Underage drinking in the United States is a serious problem. For the most part, alcohol is the most commonly misused substance among teens. But the consequences of teenage drinking include various health and safety risks.
The consequences of teenage drinking affect more than just the teenager. Everyone feels the underage drinking effects such as aggressive behaviors, violence, property damage, injuries, and death. However, understanding why do teens drink can motivate them to seek treatment.
The Substance Abuse and Mental Health Services Administration estimates 10 million teens suffer the consequences of teenage drinking. Of the teens who drink, almost 6.5 million are binge drinkers, and 2 million are heavy drinkers.
- By age 15, almost 30 percent of teens have had at least 1 drink.
- By age 18, about 58 percent have had at least one drink.
- In 2018, over 7 million people ages 12-20 drank more than “just a sip” in the last month.
Statistics on Binge Drinking in Teenagers
Teens age 12-20 drink 11 percent of alcohol in the U.S. Even though teens drink less often than adults, they drink more when they do drink. For this reason, teenagers consume 90 percent of their alcohol by binge drinking. Binge drinking for females is 4 drinks in 2 hours vs. 5 drinks or more for males.
- 4.3 million teenagers report binge drinking at least once the past month.
- Over 860,000 report binge drinking 5 or more times in a month.
Gender Differences in Underage Drinking
Although girls and boys face similar struggles as teens, they generally have different triggers and consequences. For instance, girls are less likely to binge drink or face alcohol-related legal issues.
Why do teens drink, and why are the effects of underage drinking different for girls and boys? Girls may drink to cope with anger and frustration or to escape their problems. However, boys tend to drink because of peer pressure.
What Are the Consequences of Teenage Drinking?
Teenagers lack the mental ability to understand the consequences of teenage drinking. In fact, they may not be aware of the consequences. The underage drinking effects can be immediate, such as brain damage and delays in puberty. Other consequences of teenage drinking include car crashes, sexual assaults, and fights.
Underage drinking effects include brain damage. Heavy drinking as teenagers can lead to adults suffering from brain damage. The impact of this damage includes problems with memory, motor skills, and coordination.
Car crashes are another effect of underage drinking. Besides car crashes being the leading cause of teenage deaths, they affect drivers and passengers. Furthermore, almost a quarter of teenage car crashes involve alcohol.
One of the many consequences of teenage drinking includes sexual assaults and risky sexual behaviors. Above all, underage drinking effects include the use of protection during sex. This leads to sexually transmitted diseases and unwanted pregnancies.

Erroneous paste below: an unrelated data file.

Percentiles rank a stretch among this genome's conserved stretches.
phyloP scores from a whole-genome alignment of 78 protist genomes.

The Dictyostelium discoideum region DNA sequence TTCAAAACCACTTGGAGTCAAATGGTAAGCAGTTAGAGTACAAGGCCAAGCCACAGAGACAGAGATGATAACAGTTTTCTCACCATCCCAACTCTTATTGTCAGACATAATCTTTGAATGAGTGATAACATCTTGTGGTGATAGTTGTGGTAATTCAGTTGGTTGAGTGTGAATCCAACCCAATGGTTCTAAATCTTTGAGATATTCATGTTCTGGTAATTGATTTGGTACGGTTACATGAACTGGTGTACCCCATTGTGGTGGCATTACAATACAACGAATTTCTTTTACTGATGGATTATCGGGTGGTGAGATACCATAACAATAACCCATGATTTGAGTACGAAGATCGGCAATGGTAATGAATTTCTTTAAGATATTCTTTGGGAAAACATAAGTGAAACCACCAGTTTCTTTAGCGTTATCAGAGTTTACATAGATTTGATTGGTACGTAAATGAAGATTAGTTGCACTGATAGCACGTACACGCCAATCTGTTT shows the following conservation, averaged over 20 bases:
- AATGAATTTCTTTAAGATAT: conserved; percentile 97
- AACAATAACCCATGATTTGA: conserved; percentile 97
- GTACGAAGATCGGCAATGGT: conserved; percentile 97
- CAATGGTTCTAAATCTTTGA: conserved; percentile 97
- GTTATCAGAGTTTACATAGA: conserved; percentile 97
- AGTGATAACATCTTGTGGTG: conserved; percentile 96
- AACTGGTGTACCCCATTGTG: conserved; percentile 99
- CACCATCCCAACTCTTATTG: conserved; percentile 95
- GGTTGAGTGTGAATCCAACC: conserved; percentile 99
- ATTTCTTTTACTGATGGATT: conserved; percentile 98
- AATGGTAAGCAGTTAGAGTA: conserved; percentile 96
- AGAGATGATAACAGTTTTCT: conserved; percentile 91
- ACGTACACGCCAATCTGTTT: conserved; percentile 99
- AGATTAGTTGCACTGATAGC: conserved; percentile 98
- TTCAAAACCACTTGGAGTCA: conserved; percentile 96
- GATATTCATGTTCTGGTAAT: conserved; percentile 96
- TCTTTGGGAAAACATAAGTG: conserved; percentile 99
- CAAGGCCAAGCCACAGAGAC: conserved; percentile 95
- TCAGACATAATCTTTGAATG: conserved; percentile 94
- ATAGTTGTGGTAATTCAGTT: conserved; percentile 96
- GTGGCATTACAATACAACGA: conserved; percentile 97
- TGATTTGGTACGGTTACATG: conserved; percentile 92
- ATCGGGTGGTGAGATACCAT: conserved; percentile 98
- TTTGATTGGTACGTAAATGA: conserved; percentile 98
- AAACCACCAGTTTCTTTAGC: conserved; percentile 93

The CDC (Centers for Disease Control) estimates that alcohol’s underage drinking effects of alcohol lead to almost 5,000 deaths a year. This number includes:
- 1,580 deaths from vehicle crashes
- 1,269 from homicides
- Almost 250 from alcohol poisoning, falls, burns, and drowning
- About 500 suicides
Almost 188,000 teens suffer accidents and injuries requiring emergency room visits.
The consequences of teenage drinking can affect adulthood. For example, people who start drinking as teenagers will likely develop substance use disorder (SUD) as adults. However, no one is safe from SUD. But, the following factors increase the risk.
Teenagers with parents or close family members with SUD are more likely to suffer the consequences of teenage drinking. In fact, teens are 4 times more likely to develop SUD. When asking why do teens drink, in this case, it’s because they think it’s acceptable.
Some teens whose parents are heavy drinkers may feel pressure from their parents to drink with them. Although the teen may know the consequences of teenage drinking, they may give in to the pressure. Other teens who live in unhealthy homes or struggle with self-confidence may give into peer pressure to escape reality.
Some teenagers are social butterflies and seem to always fit in. But, some teenagers struggle with social anxiety or other anxiety problems. So if you ask them, why do teens drink? Their answer will generally be because it makes me more social.
As children become teens, it’s normal to seek independence, new challenges, and take risks. As a result, drinking alcohol is an attractive risk for many teens. Many teens want to try drinking but they don’t understand the consequences of teenage drinking.
In addition, many teens have easy access to alcohol. Whether it’s through older friends or family members, it’s easy for them to get. In 2018, 96 percent of those aged 12-14 drank free alcohol in the past month.
Typically teens don’t think about the consequences of teenage drinking or how it impacts their family and friends. But, underage drinking results in choices with ripple effects. These effects cause various problems and stress for loved ones.
Problems families face because of underage drinking include:
- Health problems
- Legal issues
- Educational issues
- Turmoil in the home
Why Do Teens Drink? The Role of Parents